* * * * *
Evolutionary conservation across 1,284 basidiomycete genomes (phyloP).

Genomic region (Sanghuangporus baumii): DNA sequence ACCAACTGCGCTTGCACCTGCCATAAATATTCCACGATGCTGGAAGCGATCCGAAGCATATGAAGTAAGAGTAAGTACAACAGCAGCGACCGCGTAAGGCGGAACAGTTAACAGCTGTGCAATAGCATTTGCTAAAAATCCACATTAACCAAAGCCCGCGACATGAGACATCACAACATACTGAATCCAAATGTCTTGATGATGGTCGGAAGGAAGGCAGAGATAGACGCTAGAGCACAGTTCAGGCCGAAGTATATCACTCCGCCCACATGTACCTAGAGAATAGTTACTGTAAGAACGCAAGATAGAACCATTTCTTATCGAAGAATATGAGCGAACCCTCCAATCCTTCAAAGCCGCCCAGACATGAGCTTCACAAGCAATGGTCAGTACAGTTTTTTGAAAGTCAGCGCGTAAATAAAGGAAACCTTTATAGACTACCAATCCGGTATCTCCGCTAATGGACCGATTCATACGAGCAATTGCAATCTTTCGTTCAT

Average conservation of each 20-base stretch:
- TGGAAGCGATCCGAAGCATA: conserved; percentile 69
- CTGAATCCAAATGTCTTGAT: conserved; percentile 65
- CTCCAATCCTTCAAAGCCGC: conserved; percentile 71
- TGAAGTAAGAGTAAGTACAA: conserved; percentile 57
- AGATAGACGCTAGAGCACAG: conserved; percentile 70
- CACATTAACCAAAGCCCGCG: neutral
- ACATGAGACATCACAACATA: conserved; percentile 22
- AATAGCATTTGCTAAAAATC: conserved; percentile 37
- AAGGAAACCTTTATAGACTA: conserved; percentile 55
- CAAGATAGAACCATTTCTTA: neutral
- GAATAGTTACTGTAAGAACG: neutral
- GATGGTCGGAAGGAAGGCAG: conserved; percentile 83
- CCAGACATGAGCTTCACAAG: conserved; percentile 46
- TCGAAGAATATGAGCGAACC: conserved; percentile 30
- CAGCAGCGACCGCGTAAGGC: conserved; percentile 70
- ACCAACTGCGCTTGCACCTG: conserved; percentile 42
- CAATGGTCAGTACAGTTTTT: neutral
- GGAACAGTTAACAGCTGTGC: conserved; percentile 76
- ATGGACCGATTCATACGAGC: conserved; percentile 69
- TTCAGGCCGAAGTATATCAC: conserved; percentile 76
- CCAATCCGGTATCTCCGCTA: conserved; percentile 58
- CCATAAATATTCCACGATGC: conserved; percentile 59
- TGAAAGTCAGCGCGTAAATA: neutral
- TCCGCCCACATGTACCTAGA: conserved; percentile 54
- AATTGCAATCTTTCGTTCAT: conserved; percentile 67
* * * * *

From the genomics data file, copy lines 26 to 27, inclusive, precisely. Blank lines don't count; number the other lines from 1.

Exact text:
- TGAAAGTCAGCGCGTAAATA: neutral
- TCCGCCCACATGTACCTAGA: conserved; percentile 54